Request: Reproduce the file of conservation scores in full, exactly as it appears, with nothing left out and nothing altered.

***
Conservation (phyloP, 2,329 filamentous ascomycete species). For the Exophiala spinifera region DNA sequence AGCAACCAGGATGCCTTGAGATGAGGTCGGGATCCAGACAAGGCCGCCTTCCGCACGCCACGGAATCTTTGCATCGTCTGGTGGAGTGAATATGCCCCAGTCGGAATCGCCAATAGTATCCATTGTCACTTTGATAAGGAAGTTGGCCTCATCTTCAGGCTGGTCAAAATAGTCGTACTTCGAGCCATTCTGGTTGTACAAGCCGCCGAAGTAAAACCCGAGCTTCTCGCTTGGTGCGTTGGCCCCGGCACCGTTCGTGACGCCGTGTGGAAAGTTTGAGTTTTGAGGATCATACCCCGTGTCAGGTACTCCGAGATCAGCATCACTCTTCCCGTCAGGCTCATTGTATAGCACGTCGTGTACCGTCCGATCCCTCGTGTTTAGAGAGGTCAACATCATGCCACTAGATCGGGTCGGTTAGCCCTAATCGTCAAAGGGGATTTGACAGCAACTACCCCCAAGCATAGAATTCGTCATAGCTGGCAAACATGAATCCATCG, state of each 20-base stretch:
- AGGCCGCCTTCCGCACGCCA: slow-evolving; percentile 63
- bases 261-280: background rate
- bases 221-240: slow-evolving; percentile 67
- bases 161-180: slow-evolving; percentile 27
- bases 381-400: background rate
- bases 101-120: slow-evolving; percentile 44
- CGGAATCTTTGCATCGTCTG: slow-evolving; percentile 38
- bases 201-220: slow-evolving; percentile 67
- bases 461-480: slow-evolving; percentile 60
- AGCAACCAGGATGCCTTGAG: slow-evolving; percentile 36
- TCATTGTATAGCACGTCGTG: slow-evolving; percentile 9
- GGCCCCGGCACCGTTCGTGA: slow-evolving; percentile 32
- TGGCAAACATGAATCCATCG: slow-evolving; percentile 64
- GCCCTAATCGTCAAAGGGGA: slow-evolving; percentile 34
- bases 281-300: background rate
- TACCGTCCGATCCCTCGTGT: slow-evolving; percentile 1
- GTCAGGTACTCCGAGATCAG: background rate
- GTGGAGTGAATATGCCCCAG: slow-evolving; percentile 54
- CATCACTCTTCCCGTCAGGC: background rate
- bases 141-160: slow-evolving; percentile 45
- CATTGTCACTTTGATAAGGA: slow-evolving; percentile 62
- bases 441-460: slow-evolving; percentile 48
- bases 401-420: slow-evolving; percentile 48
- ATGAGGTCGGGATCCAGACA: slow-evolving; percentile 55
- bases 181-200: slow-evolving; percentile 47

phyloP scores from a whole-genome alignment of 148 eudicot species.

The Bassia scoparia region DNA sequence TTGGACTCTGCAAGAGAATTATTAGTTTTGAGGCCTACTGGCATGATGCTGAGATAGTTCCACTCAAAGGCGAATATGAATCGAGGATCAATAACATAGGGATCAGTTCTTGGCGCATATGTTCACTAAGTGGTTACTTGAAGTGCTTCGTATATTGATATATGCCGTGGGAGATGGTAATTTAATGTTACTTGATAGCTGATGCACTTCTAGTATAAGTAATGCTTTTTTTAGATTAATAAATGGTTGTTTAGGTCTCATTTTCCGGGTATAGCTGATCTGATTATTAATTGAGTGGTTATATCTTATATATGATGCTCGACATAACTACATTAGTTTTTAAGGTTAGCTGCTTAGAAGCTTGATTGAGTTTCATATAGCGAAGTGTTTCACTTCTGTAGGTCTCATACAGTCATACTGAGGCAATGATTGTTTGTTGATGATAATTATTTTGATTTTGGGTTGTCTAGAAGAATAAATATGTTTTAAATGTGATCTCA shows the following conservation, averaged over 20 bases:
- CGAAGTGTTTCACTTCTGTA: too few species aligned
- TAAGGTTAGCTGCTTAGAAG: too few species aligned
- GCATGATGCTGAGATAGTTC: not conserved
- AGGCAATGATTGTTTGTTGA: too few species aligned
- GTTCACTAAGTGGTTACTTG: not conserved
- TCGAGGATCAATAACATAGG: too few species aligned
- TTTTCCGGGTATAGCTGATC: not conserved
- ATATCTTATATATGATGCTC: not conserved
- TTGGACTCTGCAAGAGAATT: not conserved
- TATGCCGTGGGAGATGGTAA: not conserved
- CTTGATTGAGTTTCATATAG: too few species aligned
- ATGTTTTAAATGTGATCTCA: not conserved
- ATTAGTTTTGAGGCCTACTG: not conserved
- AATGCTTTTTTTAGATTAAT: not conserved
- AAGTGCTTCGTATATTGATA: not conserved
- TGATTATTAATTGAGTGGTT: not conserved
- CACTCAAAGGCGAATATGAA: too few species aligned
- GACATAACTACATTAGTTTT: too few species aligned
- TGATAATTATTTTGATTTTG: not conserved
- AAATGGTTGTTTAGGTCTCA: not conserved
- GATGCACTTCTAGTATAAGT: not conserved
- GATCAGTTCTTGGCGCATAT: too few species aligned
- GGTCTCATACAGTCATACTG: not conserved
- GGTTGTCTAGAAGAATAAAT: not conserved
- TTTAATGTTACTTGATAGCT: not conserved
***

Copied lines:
Conservation (phyloP, 2,329 filamentous ascomycete species). For the Exophiala spinifera region DNA sequence AGCAACCAGGATGCCTTGAGATGAGGTCGGGATCCAGACAAGGCCGCCTTCCGCACGCCACGGAATCTTTGCATCGTCTGGTGGAGTGAATATGCCCCAGTCGGAATCGCCAATAGTATCCATTGTCACTTTGATAAGGAAGTTGGCCTCATCTTCAGGCTGGTCAAAATAGTCGTACTTCGAGCCATTCTGGTTGTACAAGCCGCCGAAGTAAAACCCGAGCTTCTCGCTTGGTGCGTTGGCCCCGGCACCGTTCGTGACGCCGTGTGGAAAGTTTGAGTTTTGAGGATCATACCCCGTGTCAGGTACTCCGAGATCAGCATCACTCTTCCCGTCAGGCTCATTGTATAGCACGTCGTGTACCGTCCGATCCCTCGTGTTTAGAGAGGTCAACATCATGCCACTAGATCGGGTCGGTTAGCCCTAATCGTCAAAGGGGATTTGACAGCAACTACCCCCAAGCATAGAATTCGTCATAGCTGGCAAACATGAATCCATCG, state of each 20-base stretch:
- AGGCCGCCTTCCGCACGCCA: slow-evolving; percentile 63
- bases 261-280: background rate
- bases 221-240: slow-evolving; percentile 67
- bases 161-180: slow-evolving; percentile 27
- bases 381-400: background rate
- bases 101-120: slow-evolving; percentile 44
- CGGAATCTTTGCATCGTCTG: slow-evolving; percentile 38
- bases 201-220: slow-evolving; percentile 67
- bases 461-480: slow-evolving; percentile 60
- AGCAACCAGGATGCCTTGAG: slow-evolving; percentile 36
- TCATTGTATAGCACGTCGTG: slow-evolving; percentile 9
- GGCCCCGGCACCGTTCGTGA: slow-evolving; percentile 32
- TGGCAAACATGAATCCATCG: slow-evolving; percentile 64
- GCCCTAATCGTCAAAGGGGA: slow-evolving; percentile 34
- bases 281-300: background rate
- TACCGTCCGATCCCTCGTGT: slow-evolving; percentile 1
- GTCAGGTACTCCGAGATCAG: background rate
- GTGGAGTGAATATGCCCCAG: slow-evolving; percentile 54
- CATCACTCTTCCCGTCAGGC: background rate
- bases 141-160: slow-evolving; percentile 45
- CATTGTCACTTTGATAAGGA: slow-evolving; percentile 62
- bases 441-460: slow-evolving; percentile 48
- bases 401-420: slow-evolving; percentile 48
- ATGAGGTCGGGATCCAGACA: slow-evolving; percentile 55
- bases 181-200: slow-evolving; percentile 47

phyloP scores from a whole-genome alignment of 148 eudicot species.

The Bassia scoparia region DNA sequence TTGGACTCTGCAAGAGAATTATTAGTTTTGAGGCCTACTGGCATGATGCTGAGATAGTTCCACTCAAAGGCGAATATGAATCGAGGATCAATAACATAGGGATCAGTTCTTGGCGCATATGTTCACTAAGTGGTTACTTGAAGTGCTTCGTATATTGATATATGCCGTGGGAGATGGTAATTTAATGTTACTTGATAGCTGATGCACTTCTAGTATAAGTAATGCTTTTTTTAGATTAATAAATGGTTGTTTAGGTCTCATTTTCCGGGTATAGCTGATCTGATTATTAATTGAGTGGTTATATCTTATATATGATGCTCGACATAACTACATTAGTTTTTAAGGTTAGCTGCTTAGAAGCTTGATTGAGTTTCATATAGCGAAGTGTTTCACTTCTGTAGGTCTCATACAGTCATACTGAGGCAATGATTGTTTGTTGATGATAATTATTTTGATTTTGGGTTGTCTAGAAGAATAAATATGTTTTAAATGTGATCTCA shows the following conservation, averaged over 20 bases:
- CGAAGTGTTTCACTTCTGTA: too few species aligned
- TAAGGTTAGCTGCTTAGAAG: too few species aligned
- GCATGATGCTGAGATAGTTC: not conserved
- AGGCAATGATTGTTTGTTGA: too few species aligned
- GTTCACTAAGTGGTTACTTG: not conserved
- TCGAGGATCAATAACATAGG: too few species aligned
- TTTTCCGGGTATAGCTGATC: not conserved
- ATATCTTATATATGATGCTC: not conserved
- TTGGACTCTGCAAGAGAATT: not conserved
- TATGCCGTGGGAGATGGTAA: not conserved
- CTTGATTGAGTTTCATATAG: too few species aligned
- ATGTTTTAAATGTGATCTCA: not conserved
- ATTAGTTTTGAGGCCTACTG: not conserved
- AATGCTTTTTTTAGATTAAT: not conserved
- AAGTGCTTCGTATATTGATA: not conserved
- TGATTATTAATTGAGTGGTT: not conserved
- CACTCAAAGGCGAATATGAA: too few species aligned
- GACATAACTACATTAGTTTT: too few species aligned
- TGATAATTATTTTGATTTTG: not conserved
- AAATGGTTGTTTAGGTCTCA: not conserved
- GATGCACTTCTAGTATAAGT: not conserved
- GATCAGTTCTTGGCGCATAT: too few species aligned
- GGTCTCATACAGTCATACTG: not conserved
- GGTTGTCTAGAAGAATAAAT: not conserved
- TTTAATGTTACTTGATAGCT: not conserved